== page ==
Property

Salon’s Beacon Hill Showroom Is Cool, Contemporary, and so Cozy

Designer Amanda Pratt creates a sophisticated space complete with a coffee bar.


Photo by Read McKendree

When interior designer Amanda Pratt decided to launch a home-goods showroom with a café and an adjacent gallery, naming her new venture “Salon” was a no-brainer. “It’s derived from Parisian salons of the Gertrude Stein era when there was a [focus] on bringing together art and culture and creating an environment around them that feels special,” she says. The Beacon Hill space, which opened inside a 19th-century brick building in November 2018, features a curated selection of contemporary furnishings and décor, mostly handmade by women. With soft blue walls and original refinished terrazzo floors, Salon feels cozy, calming, and full of surprises—including the showroom restroom, dressed up with a wallcovering by Eskayel and a mirror by Ben & Aja Blanc. “We wanted the whole space to feel on-brand and showcase what we do, so I decided even the bathroom needs to be beautiful,” Pratt says with a laugh.

Read on to see how the designer brought her chic showroom to life.

Photo by Move Mountains Co.

Because Salon is located inside a protected historical building, all changes to the outside of the space, such as hanging the shop’s sign, required preapproval by the Beacon Hill Architectural Commission. “Everything has to be, on the exterior, contextually appropriate for the historical nature of the building,” Pratt (pictured) explains.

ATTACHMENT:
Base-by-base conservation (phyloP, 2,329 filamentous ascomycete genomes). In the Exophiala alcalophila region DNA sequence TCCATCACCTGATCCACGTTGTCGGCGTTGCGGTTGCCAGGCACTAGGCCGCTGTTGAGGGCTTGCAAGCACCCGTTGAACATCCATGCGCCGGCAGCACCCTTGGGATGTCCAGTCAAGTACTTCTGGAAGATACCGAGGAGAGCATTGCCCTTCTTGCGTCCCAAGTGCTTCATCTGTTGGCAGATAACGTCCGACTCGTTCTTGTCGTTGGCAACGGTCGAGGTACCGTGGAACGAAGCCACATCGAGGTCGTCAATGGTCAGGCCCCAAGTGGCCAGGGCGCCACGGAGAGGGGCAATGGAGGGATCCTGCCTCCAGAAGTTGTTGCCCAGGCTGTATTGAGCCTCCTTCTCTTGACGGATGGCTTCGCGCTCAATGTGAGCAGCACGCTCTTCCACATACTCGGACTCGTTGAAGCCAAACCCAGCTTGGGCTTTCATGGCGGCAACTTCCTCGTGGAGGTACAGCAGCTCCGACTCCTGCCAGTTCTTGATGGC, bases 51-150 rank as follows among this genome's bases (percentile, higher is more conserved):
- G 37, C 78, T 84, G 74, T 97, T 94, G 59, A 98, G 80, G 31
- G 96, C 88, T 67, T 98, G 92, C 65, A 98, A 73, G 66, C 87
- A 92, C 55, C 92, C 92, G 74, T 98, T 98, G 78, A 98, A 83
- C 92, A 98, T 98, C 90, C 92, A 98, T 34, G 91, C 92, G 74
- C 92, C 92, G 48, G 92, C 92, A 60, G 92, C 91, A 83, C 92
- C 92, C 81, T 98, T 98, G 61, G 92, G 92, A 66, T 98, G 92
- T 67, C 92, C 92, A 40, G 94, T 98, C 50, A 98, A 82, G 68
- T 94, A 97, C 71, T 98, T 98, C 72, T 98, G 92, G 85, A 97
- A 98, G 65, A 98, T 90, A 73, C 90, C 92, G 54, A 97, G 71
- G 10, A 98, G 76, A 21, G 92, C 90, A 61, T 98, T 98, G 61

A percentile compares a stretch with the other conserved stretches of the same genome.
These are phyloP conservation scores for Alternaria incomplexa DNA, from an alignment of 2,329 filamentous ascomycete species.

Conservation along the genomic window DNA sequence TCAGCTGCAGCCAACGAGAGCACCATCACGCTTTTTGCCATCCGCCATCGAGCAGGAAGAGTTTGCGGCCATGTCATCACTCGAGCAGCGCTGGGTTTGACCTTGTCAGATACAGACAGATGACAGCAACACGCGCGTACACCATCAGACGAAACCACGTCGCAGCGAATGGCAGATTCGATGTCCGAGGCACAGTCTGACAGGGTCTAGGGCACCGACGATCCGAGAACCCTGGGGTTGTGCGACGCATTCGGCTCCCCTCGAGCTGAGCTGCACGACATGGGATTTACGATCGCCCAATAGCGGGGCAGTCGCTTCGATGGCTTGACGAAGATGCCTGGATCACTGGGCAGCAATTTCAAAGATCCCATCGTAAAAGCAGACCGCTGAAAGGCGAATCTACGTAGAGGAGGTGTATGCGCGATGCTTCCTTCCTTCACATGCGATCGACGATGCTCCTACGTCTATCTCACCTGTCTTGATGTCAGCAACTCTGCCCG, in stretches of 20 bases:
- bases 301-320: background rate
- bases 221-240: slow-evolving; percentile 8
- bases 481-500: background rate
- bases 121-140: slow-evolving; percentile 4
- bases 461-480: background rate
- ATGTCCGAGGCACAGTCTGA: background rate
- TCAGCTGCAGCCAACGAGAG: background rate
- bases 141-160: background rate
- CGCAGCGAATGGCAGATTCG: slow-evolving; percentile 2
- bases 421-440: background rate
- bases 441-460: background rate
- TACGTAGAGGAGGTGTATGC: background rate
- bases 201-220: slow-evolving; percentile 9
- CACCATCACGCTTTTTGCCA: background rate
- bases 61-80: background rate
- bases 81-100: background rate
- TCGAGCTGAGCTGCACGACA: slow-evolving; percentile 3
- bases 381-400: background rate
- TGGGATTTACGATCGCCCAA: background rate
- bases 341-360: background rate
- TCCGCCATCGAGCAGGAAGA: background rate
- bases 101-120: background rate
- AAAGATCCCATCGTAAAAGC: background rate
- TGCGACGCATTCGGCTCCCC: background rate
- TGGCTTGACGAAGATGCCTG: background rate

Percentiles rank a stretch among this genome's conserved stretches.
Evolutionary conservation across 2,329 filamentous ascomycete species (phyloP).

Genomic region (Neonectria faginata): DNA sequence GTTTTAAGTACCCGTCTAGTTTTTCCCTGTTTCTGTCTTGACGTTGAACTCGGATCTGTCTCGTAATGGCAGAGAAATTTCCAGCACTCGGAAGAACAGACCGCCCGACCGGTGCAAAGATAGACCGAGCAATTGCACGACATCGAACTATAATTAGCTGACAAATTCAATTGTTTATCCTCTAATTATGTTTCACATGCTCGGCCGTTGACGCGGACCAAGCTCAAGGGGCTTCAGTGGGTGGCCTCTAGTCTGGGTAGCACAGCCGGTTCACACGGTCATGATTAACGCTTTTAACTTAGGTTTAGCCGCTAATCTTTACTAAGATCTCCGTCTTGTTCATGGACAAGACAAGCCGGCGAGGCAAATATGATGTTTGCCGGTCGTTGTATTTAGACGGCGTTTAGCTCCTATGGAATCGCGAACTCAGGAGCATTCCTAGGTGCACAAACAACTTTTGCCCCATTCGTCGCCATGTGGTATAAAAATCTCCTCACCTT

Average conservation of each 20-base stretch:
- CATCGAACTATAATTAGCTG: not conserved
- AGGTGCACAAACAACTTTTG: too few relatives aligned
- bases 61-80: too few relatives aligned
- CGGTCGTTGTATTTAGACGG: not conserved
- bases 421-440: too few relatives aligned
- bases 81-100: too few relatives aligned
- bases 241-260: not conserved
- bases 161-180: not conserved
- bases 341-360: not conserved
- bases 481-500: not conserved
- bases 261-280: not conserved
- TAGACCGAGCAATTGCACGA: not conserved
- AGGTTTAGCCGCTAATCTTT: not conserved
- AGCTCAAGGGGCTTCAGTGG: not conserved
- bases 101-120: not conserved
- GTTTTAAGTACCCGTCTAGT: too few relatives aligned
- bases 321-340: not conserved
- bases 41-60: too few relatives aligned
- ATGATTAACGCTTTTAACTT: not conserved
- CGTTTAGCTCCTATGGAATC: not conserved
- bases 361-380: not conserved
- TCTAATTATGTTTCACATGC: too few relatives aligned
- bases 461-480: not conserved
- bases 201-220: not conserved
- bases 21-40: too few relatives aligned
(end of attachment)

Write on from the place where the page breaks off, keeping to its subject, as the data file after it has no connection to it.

Photo by Read McKendree

The designer says she wanted the showroom to have a café—stocked with Tandem coffee, tea, and pastries—to give a wide range of people “a reason to come in” and enjoy some sips “surrounded by beautiful things.” The leathered-marble coffee bar, lit by Rosie Li chandeliers with copper palm fronds and an alabaster ball, is no exception.

Photo by Read McKendree

Designed by Pratt and crafted by Brooklyn-based Kin & Company, the showroom’s blackened steel shelves forgo harsh angles in favor of softly curved forms. “They feel more delicate and welcoming than hard edges,” she explains. For the walls, Pratt chose Farrow & Ball’s “Lulworth Blue” because it’s “equal parts warm and cool” and provides an impactful yet subdued pop of color.

Photo by Move Mountains Co.

The dazzling window displays and plush seating (currently from London-based brand Sé) near the door at Salon are ever-changing, and that’s because everything in the showroom is for sale. “You could walk in and say, ‘I want that light fixture over the coffee bar’ and I have to come up with something new,” says Pratt, who handpicks each item in the shop.

Interior Designer
Amanda Pratt Design